Building Credibility

If you offer services, you don’t necessarily have a product. You need to build your credibility, not just in the industry that you’re in, but in the industries that you specialize in. 

If you offer management consulting, you want to be seen as a forward-thinking company. Let’s say you decide that you prefer working with a particular industry of businesses, like technology. 

You want to make sure that you’re present there, and talking about how the best technology companies can manage their people and move their businesses forward. 

Creating Content That Helps With Outreach

You can create content that helps with outreach that improves your chances of success. So let’s say you write a blog post on a hot new trend in technology management. You’re able to use that blog post to reach out to podcast hosts who’ve talked about similar things.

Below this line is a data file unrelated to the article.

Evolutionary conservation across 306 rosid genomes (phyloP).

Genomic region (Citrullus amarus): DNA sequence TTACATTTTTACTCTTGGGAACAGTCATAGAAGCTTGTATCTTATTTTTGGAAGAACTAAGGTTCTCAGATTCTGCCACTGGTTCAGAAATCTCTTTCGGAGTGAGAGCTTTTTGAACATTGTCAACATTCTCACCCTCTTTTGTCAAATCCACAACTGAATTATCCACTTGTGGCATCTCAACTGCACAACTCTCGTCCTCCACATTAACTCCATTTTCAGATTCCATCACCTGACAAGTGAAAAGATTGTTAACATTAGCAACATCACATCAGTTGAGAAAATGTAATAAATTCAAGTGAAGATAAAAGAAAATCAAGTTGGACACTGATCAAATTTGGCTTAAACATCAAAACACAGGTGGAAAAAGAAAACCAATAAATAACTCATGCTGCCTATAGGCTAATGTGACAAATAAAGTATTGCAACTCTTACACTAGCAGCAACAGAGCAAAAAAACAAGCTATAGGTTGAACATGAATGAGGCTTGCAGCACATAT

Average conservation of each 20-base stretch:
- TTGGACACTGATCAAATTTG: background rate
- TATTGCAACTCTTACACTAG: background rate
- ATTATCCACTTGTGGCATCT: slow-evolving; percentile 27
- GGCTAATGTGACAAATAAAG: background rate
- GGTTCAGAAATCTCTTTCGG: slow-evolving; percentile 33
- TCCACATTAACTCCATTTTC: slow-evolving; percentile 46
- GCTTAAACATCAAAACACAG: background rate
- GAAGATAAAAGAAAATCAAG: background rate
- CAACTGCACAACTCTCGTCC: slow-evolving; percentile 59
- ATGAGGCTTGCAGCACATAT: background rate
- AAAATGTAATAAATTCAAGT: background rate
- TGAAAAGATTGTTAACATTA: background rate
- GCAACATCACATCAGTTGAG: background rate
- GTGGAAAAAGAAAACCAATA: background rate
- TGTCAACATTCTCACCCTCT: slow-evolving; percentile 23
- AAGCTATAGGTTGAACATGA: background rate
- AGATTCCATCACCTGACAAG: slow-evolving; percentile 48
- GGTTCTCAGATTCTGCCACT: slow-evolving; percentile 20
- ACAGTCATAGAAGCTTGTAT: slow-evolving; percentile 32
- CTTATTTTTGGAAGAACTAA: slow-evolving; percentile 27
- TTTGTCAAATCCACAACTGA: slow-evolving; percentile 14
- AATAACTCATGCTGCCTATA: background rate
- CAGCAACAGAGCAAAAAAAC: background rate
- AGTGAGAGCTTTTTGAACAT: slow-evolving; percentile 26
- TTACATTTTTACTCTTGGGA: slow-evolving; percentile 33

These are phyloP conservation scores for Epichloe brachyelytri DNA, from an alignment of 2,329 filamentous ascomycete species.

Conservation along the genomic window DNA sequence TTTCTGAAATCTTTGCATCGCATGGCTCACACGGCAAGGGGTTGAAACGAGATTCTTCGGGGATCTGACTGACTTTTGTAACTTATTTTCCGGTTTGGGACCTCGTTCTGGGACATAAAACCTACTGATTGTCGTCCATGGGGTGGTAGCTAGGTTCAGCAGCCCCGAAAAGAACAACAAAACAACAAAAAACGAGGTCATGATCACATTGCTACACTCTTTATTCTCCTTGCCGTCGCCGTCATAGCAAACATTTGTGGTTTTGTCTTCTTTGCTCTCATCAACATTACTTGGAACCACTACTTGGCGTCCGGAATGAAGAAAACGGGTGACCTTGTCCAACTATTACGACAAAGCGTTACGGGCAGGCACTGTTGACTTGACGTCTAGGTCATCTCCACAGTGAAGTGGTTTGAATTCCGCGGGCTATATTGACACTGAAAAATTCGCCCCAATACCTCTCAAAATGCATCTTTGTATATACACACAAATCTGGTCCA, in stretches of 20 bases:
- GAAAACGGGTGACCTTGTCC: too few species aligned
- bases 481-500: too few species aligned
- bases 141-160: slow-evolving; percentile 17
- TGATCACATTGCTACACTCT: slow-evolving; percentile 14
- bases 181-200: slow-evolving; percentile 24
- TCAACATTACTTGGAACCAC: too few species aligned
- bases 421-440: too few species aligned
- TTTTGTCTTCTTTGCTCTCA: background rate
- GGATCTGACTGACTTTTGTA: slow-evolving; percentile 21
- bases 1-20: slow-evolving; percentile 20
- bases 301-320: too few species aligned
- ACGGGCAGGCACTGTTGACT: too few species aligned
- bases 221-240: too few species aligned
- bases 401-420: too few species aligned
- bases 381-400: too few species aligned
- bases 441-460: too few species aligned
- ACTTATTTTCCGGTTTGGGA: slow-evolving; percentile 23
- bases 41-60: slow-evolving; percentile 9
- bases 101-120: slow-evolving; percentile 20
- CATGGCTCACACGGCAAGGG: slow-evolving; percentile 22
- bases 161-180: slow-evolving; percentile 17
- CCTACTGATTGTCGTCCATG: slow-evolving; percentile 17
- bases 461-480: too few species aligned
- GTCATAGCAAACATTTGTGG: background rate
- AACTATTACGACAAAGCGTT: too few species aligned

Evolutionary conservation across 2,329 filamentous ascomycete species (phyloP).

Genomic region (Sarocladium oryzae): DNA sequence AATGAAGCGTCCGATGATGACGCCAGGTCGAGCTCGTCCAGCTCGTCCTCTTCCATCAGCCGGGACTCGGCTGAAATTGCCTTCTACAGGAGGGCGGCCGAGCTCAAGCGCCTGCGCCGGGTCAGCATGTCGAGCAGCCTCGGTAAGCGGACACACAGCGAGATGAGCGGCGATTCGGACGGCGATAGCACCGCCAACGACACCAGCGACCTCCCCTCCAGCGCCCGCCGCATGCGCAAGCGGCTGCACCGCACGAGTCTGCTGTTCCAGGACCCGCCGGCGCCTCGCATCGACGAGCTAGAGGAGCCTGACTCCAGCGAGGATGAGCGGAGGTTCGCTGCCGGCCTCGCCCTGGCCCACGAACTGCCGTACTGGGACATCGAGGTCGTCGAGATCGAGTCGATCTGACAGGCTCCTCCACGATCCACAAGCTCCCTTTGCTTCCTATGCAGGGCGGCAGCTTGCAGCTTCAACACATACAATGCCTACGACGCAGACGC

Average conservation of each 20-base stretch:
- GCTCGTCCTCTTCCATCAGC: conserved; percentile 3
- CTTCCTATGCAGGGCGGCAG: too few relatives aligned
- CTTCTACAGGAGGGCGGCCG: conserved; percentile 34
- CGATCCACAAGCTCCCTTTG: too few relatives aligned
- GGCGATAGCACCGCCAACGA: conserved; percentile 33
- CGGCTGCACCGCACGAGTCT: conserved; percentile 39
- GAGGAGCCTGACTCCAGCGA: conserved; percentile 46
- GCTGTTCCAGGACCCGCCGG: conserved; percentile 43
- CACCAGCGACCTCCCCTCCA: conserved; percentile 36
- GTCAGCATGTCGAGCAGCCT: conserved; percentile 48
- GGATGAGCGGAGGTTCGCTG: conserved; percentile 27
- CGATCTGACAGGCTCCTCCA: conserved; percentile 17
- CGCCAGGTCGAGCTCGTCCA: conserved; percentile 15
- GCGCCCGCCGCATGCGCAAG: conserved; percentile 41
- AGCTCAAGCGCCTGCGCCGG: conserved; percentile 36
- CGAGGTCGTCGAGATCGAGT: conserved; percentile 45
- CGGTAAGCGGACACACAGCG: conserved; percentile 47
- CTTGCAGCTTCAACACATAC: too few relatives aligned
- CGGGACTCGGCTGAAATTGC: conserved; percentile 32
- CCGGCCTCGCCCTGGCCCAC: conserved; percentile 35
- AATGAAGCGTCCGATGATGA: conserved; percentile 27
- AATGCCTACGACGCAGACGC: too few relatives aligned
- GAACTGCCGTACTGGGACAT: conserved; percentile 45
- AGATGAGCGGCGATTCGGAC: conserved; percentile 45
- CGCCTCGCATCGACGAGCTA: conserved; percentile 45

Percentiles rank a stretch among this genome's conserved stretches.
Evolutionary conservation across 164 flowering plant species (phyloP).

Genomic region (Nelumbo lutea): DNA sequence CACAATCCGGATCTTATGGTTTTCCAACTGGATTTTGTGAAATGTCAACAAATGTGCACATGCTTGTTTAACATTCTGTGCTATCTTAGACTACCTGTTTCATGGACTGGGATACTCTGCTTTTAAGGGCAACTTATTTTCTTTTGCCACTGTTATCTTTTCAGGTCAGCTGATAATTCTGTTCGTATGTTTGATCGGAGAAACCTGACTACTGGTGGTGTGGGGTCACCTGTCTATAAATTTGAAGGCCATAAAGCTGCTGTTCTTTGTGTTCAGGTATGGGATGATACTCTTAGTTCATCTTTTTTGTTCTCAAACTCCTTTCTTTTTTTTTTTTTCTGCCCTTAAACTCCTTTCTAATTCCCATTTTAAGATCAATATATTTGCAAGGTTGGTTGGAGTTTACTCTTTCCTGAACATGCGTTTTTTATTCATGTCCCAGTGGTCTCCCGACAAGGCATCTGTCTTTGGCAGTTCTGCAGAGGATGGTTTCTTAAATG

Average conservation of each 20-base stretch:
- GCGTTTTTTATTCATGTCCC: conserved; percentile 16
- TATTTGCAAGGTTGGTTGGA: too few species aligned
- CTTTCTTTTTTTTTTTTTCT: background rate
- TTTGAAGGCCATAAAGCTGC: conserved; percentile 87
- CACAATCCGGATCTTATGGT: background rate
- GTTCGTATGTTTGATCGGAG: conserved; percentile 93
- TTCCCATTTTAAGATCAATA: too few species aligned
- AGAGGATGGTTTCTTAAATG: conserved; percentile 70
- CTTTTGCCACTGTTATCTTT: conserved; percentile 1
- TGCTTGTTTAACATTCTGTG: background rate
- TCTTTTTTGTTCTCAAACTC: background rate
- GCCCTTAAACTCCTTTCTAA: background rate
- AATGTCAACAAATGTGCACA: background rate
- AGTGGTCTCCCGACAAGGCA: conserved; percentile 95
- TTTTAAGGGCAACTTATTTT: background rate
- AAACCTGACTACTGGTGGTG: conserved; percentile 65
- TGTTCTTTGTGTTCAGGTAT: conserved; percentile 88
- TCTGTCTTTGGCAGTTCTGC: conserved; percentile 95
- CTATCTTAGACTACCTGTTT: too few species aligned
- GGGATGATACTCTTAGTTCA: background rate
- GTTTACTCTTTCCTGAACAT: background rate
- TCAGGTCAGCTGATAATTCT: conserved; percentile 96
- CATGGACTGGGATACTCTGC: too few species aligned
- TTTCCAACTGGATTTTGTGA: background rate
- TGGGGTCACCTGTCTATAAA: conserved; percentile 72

They read this blog post and get introduced to your company. They get to know a little bit about you. Now, they see that you have some value to add to their podcast, and they may interview you. 

Maybe you get to guest blog or maybe feature in someone’s video on Youtube. You can use these pieces of content to reach out, and you should create content with that goal in mind. 

The more personalized you can make your content, the more effective it’s going to be for the people who’ve read it.

Establish Goals, Then Make Content 

What this entire episode is meant to say, is that content should be created with goals in mind. Establish the goals. Do not try to make your content fit the goal. 

Establish the goals first, and then create the content. Working from that goal, the value, and the ROI of the content will be more apparent because you’re working from a starting line. 

Work with the goal in mind if you want to be able to understand the value of your content, and generate ROI consistently from the efforts that you’re taking (or paying for).